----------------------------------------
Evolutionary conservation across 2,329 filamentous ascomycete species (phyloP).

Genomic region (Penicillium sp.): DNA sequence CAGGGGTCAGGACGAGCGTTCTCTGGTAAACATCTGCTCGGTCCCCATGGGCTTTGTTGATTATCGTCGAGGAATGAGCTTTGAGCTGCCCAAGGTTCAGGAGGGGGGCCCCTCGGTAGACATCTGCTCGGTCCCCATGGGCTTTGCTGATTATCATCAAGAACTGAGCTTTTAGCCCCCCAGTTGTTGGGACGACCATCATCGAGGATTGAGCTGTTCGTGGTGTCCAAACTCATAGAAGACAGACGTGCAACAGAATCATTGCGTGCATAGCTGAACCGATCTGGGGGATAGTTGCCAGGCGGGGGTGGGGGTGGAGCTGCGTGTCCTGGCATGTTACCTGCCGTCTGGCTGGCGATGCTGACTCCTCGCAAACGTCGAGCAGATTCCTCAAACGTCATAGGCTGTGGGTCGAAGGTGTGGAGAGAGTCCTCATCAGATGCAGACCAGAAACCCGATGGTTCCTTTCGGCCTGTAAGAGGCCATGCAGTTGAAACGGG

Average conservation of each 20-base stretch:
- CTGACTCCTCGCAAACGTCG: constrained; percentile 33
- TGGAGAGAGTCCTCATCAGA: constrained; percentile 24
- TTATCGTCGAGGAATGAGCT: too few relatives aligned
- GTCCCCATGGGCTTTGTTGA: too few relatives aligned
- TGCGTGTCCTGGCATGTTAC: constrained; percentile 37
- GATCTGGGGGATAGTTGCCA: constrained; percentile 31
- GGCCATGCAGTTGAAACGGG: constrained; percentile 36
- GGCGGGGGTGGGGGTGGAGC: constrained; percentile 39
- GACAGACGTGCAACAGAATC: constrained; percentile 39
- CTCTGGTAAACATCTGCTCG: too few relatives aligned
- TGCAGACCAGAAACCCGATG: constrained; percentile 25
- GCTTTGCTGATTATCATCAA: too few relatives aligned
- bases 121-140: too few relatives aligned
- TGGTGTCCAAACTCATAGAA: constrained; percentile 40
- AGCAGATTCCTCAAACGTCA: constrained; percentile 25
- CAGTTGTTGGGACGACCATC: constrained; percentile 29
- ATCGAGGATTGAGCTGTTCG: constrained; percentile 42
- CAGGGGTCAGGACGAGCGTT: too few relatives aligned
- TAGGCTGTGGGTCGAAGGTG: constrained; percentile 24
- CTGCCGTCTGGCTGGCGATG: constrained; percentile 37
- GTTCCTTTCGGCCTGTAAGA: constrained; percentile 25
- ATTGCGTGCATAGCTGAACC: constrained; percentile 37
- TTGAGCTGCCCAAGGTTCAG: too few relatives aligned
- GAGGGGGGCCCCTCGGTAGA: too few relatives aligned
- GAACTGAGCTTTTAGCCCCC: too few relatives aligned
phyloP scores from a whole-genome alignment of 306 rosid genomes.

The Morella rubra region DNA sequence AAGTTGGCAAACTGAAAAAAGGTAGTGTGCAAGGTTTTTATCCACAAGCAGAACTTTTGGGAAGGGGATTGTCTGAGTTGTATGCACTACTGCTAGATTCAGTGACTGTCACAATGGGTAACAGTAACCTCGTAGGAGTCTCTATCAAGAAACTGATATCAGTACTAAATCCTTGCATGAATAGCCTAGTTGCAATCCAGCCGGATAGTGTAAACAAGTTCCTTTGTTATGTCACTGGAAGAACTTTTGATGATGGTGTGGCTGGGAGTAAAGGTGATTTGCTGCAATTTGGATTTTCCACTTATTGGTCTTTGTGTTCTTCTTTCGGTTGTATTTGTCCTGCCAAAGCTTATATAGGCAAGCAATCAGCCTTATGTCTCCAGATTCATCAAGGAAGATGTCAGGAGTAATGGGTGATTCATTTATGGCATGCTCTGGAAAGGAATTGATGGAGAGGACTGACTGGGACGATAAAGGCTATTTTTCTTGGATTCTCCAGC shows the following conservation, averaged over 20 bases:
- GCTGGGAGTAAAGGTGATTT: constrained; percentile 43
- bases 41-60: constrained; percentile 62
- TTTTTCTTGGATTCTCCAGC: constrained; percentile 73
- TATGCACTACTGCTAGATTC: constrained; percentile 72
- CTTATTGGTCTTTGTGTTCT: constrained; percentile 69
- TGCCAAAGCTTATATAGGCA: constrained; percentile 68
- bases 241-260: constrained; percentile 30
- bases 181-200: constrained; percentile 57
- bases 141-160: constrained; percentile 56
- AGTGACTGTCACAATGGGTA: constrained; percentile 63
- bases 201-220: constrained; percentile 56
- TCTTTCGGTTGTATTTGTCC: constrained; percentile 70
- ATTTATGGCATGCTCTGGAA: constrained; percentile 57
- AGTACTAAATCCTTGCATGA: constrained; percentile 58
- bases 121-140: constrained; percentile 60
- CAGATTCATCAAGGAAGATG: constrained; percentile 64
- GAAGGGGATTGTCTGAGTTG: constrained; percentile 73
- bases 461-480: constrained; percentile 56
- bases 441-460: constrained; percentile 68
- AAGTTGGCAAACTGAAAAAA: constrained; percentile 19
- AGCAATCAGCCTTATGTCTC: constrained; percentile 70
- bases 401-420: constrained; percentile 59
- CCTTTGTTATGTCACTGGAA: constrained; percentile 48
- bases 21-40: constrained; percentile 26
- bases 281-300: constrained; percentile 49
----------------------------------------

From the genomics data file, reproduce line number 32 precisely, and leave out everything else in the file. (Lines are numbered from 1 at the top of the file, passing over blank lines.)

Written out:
- bases 41-60: constrained; percentile 62